Progressive supranuclear palsy: cognitive and behavioral changes

Linda A Hershey MD PhD (Dr. Hershey of the University of Oklahoma Health Sciences Center received research grants from Forum.)
David G Lichter MD ChB (Dr. Lichter of SUNY University at Buffalo received honorariums from Teva for speaking engagements.)
Martin R Farlow MD, editor. (Dr. Farlow of Indiana University received research grant support from AbbVie, Accera, Biogen, Eisai,  Eli Lilly, Genentech, Roche, Lundbeck, Novartis, Suven Life Sciences Ltd, and Boehringer Ingelheim; fees from Accera, Allergan, AstraZeneca, Avanir, Axovant, AZ Therapies, Eli Lilly and Company, FORUM Pharmaceuticals,  INC Research, KCRN Research, Kyowa Kirin Pharma, Longeveron, Medavante, Merck, Medtronic, Proclara, Neurotrope Biosciences, Novartis, Sanofi-Aventis, Stemedica Cell Technologies Inc., Takeda, United Neuroscience Inc., and vTv Therapeutics for consultancy, or advisory board/DSMB membership; and licensing fees from Elan.)
Originally released August 7, 1997; last updated July 25, 2016; expires July 25, 2019

This article includes discussion of progressive supranuclear palsy: cognitive and behavioral changes and Richardson syndrome. The foregoing terms may include synonyms, similar disorders, variations in usage, and abbreviations.


Many patients with progressive supranuclear palsy present to neurologists with unsteady gait, postural instability, and falls, but others come with complaints of cognitive slowing, apathy, loss of verbal fluency, and loss of ability to recognize emotion in others. The brains of patients with classic supranuclear palsy, or “Richardson syndrome” show frontal atrophy and excessive amounts of abnormally aggregated tau protein. The apathy of supranuclear palsy is associated with atrophy of the ventromedial frontal cortex. The cognitive slowing is correlated with fronto-cerebellar gray matter atrophy and widespread changes in white matter tracts. Patients with the clinical variant of “PSP-parkinsonism” present with dysarthria, ataxia, rigidity and slowness that responds for a year or 2 to levodopa (they do not have early gaze palsy and their brains show less severe tau pathology and less severe cortical atrophy). In this update, the authors describe how the cognitive and behavioral changes in patients with progressive supranuclear palsy can be used to distinguish it from other common neurodegenerative syndromes, such as Parkinson disease, dementia with Lewy bodies, Alzheimer disease, frontotemporal dementia, multiple system atrophy, and corticobasal degeneration. New data about the use of various neuroimaging tools in the diagnosis of supranuclear palsy are described.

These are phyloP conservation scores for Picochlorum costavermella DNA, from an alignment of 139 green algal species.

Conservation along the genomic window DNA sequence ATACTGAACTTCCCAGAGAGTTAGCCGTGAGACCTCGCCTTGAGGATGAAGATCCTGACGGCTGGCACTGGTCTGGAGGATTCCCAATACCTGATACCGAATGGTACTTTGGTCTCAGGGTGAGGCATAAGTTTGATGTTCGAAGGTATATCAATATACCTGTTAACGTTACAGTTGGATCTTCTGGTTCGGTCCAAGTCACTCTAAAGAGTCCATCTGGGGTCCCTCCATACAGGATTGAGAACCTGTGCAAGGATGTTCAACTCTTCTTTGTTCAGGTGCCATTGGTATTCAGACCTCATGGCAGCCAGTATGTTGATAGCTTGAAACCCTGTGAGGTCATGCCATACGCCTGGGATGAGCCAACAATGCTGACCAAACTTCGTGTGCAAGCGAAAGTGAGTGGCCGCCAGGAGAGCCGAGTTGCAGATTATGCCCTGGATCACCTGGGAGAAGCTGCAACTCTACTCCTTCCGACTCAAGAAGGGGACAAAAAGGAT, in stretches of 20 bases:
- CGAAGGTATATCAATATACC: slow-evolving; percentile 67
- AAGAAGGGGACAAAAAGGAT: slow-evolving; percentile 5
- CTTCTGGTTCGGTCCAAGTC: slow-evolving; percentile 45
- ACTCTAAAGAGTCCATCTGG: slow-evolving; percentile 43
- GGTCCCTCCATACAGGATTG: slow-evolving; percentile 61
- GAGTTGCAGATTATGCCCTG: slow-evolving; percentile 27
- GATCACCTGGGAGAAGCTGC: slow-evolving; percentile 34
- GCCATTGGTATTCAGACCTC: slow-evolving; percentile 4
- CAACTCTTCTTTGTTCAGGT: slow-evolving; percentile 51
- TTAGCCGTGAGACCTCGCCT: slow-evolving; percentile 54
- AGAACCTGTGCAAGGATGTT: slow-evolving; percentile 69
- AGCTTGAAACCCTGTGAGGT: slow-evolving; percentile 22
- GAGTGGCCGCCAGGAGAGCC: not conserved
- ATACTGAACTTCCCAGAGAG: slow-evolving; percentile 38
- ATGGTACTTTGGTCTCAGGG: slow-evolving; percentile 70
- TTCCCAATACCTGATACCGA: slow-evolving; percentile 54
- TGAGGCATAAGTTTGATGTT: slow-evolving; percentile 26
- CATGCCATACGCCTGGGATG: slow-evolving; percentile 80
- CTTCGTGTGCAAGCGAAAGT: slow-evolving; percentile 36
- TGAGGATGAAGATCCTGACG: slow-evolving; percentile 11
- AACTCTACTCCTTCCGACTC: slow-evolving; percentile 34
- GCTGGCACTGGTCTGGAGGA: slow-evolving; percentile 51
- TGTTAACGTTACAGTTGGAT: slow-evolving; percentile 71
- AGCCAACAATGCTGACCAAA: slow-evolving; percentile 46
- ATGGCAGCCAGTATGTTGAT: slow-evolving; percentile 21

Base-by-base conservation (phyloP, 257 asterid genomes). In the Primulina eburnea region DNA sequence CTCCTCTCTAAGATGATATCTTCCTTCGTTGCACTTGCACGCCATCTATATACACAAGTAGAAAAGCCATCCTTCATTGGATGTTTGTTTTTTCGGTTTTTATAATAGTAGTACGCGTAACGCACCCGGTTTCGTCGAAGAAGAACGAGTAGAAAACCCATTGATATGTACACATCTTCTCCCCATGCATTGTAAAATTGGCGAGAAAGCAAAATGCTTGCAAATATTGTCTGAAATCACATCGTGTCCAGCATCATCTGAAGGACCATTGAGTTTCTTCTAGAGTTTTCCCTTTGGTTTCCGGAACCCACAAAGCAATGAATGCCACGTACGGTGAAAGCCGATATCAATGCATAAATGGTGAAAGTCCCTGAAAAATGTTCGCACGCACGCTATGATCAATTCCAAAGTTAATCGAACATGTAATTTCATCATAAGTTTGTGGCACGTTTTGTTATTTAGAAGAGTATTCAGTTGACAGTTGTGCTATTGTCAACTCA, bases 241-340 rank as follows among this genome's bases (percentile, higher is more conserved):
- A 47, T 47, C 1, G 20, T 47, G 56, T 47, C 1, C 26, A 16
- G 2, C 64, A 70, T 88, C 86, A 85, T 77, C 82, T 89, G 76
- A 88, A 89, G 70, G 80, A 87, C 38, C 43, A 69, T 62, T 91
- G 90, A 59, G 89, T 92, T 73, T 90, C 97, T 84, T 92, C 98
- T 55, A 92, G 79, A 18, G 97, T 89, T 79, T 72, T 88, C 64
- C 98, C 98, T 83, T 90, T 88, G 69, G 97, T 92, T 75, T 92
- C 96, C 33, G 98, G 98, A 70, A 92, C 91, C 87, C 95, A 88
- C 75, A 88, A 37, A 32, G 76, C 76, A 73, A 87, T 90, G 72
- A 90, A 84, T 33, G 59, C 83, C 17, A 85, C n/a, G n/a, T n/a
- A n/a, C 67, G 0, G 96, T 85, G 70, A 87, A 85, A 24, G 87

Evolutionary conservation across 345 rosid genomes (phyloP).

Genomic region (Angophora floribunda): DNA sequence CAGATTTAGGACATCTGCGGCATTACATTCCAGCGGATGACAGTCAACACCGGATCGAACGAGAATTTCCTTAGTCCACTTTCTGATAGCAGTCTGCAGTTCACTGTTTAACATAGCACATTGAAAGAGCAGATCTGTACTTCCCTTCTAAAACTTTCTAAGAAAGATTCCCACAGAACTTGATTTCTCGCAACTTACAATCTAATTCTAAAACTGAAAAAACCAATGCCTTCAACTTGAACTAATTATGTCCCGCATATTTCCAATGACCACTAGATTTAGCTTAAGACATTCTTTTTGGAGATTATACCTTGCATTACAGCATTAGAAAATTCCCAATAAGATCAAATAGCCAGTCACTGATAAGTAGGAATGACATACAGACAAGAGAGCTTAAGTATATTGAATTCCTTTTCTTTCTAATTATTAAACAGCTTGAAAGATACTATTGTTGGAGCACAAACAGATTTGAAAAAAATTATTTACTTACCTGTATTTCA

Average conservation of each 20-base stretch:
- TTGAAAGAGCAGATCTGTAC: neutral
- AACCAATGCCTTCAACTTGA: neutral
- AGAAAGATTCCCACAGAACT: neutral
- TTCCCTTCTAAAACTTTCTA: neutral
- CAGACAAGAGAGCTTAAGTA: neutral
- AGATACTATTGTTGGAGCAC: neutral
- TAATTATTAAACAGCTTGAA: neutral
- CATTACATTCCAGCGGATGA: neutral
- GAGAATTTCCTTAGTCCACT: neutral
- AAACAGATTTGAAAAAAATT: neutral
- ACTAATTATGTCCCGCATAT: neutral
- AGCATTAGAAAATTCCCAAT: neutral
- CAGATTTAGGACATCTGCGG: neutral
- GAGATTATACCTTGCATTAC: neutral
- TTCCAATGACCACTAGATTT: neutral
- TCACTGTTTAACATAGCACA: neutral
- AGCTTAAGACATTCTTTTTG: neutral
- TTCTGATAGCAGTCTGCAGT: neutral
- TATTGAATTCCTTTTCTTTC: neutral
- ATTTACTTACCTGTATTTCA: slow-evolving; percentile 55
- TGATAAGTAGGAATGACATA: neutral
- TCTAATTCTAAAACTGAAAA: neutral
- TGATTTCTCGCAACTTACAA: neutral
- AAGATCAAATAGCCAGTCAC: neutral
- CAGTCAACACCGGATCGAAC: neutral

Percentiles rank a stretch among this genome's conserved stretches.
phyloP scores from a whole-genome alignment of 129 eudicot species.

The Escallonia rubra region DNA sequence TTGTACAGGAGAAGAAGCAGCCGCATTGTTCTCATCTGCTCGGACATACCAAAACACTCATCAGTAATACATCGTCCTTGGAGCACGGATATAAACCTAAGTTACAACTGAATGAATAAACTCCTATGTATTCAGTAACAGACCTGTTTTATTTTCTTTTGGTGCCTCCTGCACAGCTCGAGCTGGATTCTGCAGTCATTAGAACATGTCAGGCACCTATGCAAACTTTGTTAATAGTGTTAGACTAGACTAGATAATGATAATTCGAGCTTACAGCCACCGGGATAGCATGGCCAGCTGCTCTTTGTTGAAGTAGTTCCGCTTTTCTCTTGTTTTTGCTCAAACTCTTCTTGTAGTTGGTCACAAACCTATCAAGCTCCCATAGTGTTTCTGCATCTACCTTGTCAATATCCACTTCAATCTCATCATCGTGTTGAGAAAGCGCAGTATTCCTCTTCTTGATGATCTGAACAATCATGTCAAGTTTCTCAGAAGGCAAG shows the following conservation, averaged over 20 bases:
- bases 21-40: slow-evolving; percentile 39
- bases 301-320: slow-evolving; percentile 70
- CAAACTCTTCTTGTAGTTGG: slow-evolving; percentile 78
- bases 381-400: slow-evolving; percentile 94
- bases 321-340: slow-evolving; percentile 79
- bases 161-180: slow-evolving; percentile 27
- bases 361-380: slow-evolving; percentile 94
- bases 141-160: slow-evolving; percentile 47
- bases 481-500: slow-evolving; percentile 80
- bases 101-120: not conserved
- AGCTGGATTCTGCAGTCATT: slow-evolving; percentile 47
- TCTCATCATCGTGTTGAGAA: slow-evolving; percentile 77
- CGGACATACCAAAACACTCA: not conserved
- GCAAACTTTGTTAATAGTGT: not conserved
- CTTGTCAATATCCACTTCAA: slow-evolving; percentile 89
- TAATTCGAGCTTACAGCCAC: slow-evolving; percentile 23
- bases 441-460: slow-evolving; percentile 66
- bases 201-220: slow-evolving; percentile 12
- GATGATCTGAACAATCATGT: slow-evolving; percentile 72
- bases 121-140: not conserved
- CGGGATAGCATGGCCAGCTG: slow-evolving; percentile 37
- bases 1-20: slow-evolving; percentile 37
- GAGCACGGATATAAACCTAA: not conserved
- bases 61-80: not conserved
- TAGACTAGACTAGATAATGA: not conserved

Key points


• Patients with progressive supranuclear palsy are more likely to progress faster if they have more severe depression at onset and poorer baseline performance on cognitive tests.


• Patients with the classic form of progressive supranuclear palsy (Richardson syndrome) are more likely to show early cognitive and behavioral changes than those with the milder variant of supranuclear palsy (PSP-parkinsonism). The disease progresses more rapidly among those with Richardson syndrome.


• Apathy is the most common behavioral symptom seen in both of the main subtypes of supranuclear palsy. Apathy has significant negative predictive value for health-related quality of life in prospective studies.


• Sleep disturbances can be a marker for early death among supranuclear palsy patients. Although REM sleep disorder is more commonly observed in Parkinson disease, dementia with Lewy bodies, and multiple system atrophy, it is still seen in 37% of those with supranuclear palsy.

Historical note and terminology

In 1877, Dr. Charcot described a 40-year-old woman who had rigid-akinetic parkinsonism, neck dystonia, dysarthria, and eye-movement problems (Charcot 1877). Chavany and others reported the clinical and pathologic features of a 50-year-old man with a rigid and akinetic form of parkinsonism with postural instability, neck dystonia, dysarthria, and staring gaze (Chavany et al 1951). Richardson, Steele, and Olszewski recognized the same clinical syndrome in 8 patients and described the autopsy findings in 6 of them (Richardson et al 1963). Progressive supranuclear palsy was not a “new” disease in 1963, as 22 well-documented case reports had been identified in the neurologic literature between 1877 and 1963 (Brusa et al 2004). The unique frontal lobe cognitive changes of progressive supranuclear palsy (apathy, loss of spontaneity, slowing of thought processes, and loss of executive functions) were first described by Albert and colleagues (Albert et al 1974).

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